democratic institutions from the ground up, Kissinger proposes that the US
should focus on more limited goals: preventing the emergence of a
"fundamentalist jihadist regime" in Baghdad and enlisting other countries to
help stabilize Iraq. That of course was the role Iraq under Saddam and his
Iraqi Ba'ath Party played as an effective secular force in curbing
Until the Republican defeat in US elections last month, the Bush administration
had firmly dismissed as a retreat from "moral clarity" the idea of talking to
Iran or Syria to offer them formal roles in stabilizing Iraq. The US had
offered to talk with their governments only about US complaints of Iran
supporting Shi'ite militias in Iraq and Syria aiding Sunni insurgents. Former
secretary of state James A Baker, co-head of the bipartisan Baker-Hamilton
Commission to recommend new options for US policy on Iraq, has also said he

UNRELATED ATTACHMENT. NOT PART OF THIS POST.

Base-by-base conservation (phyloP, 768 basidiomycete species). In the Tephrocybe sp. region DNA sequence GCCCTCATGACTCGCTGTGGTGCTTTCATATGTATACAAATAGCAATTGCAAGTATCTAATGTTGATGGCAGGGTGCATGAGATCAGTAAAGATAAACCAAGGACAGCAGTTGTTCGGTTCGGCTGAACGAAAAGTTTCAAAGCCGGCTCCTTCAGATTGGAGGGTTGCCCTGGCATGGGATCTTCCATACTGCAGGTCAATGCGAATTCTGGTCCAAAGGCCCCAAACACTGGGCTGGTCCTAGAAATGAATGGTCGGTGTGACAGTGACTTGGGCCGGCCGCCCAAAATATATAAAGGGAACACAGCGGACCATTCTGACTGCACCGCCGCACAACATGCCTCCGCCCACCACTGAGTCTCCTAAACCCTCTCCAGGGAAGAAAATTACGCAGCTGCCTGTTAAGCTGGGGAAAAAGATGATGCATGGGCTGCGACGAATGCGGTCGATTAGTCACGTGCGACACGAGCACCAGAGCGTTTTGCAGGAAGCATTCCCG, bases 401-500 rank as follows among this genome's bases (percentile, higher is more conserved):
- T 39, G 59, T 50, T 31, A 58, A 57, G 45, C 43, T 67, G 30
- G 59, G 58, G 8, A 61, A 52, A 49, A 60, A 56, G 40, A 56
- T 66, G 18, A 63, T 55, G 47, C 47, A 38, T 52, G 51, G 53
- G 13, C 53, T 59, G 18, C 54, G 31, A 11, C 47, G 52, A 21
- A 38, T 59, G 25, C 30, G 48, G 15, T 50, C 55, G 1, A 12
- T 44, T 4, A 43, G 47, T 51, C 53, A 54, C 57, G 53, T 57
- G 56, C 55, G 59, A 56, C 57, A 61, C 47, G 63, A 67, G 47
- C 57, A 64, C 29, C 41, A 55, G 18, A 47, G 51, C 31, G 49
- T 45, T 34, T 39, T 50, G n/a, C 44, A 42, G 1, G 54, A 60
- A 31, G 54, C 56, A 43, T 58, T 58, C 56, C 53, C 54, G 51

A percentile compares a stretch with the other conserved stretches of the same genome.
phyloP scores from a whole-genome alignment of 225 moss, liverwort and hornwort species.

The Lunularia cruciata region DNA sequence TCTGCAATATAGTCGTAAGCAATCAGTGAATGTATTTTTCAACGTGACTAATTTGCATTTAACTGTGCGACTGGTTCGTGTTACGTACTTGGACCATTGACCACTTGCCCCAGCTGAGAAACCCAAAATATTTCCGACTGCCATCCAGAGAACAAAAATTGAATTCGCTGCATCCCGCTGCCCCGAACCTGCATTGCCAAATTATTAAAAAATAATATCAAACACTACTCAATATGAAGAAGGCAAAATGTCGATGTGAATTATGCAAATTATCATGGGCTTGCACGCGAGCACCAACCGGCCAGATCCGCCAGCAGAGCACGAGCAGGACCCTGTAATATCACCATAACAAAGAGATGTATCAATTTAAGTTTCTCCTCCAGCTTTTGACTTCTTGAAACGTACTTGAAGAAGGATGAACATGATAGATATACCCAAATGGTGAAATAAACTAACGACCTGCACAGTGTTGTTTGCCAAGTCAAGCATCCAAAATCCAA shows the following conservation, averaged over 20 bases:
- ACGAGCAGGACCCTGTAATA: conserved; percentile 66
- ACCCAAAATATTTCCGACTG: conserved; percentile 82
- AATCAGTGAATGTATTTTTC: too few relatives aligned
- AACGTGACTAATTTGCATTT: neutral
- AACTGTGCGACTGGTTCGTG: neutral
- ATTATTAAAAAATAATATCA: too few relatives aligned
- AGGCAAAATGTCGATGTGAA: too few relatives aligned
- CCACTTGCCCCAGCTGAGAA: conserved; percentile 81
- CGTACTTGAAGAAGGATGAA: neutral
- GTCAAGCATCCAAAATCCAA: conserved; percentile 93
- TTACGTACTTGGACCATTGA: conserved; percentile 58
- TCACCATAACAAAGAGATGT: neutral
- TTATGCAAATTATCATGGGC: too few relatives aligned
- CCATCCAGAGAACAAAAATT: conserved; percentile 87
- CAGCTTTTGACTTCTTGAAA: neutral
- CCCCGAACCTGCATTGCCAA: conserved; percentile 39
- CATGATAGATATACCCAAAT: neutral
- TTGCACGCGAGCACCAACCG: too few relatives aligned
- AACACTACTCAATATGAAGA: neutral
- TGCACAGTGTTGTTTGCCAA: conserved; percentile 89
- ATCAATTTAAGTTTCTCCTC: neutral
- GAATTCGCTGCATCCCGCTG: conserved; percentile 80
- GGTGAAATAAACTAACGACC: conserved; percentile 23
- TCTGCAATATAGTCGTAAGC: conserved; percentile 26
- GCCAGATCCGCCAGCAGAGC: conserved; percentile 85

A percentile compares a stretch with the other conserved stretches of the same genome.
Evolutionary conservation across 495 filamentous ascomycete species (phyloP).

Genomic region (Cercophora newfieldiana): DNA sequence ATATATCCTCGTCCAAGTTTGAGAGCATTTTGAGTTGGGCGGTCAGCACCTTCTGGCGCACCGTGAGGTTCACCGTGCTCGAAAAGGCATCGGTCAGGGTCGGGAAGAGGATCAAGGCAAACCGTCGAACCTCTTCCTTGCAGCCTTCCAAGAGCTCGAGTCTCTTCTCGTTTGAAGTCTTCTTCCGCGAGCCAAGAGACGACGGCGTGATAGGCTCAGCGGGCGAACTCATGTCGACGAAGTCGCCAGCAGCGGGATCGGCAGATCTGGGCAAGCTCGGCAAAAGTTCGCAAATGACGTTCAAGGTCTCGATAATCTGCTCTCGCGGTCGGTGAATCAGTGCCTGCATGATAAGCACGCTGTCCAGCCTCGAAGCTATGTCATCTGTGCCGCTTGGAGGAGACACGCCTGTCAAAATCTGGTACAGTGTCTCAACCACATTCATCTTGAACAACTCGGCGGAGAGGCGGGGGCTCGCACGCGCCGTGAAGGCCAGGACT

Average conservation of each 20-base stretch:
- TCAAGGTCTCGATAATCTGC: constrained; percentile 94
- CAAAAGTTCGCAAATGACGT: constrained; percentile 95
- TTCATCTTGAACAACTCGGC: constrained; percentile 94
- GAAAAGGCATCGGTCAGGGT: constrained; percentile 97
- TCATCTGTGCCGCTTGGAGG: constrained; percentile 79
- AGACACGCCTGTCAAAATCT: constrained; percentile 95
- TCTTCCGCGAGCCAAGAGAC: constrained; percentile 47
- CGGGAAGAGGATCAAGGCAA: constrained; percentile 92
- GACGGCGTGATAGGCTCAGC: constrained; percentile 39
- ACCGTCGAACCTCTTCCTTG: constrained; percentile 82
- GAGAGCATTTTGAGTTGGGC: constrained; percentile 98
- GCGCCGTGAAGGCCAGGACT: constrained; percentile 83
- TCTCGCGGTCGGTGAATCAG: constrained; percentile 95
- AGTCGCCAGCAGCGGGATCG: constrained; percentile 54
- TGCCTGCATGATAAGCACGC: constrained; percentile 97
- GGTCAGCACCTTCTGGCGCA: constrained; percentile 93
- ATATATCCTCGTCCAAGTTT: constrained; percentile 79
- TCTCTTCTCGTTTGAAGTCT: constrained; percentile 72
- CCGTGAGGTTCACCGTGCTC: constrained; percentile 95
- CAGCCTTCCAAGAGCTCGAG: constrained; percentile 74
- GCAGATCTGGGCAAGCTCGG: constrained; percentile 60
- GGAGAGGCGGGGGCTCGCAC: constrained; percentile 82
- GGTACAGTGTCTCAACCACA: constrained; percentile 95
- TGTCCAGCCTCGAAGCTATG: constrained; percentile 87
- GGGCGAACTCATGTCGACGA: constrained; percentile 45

favors bringing Iran and Syria into diplomatic dialogue, and the commission
itself now has confirmed that view.
Kissinger has long being skeptical about making democratization the primary
goal of US foreign policy. Enlarging democracy overseas can only be
realistically achieved on a measured timetable. The direction can be set as a
long-term policy goal, but the implementation requires longer historical
periods than the tenure of one US presidency.
It is necessary to remember that the confederation of Iraq is not a goal shared
by pan-Arab activists, who see it as a neo-imperialist attempt to split the
Arab nation from its current 22 parts into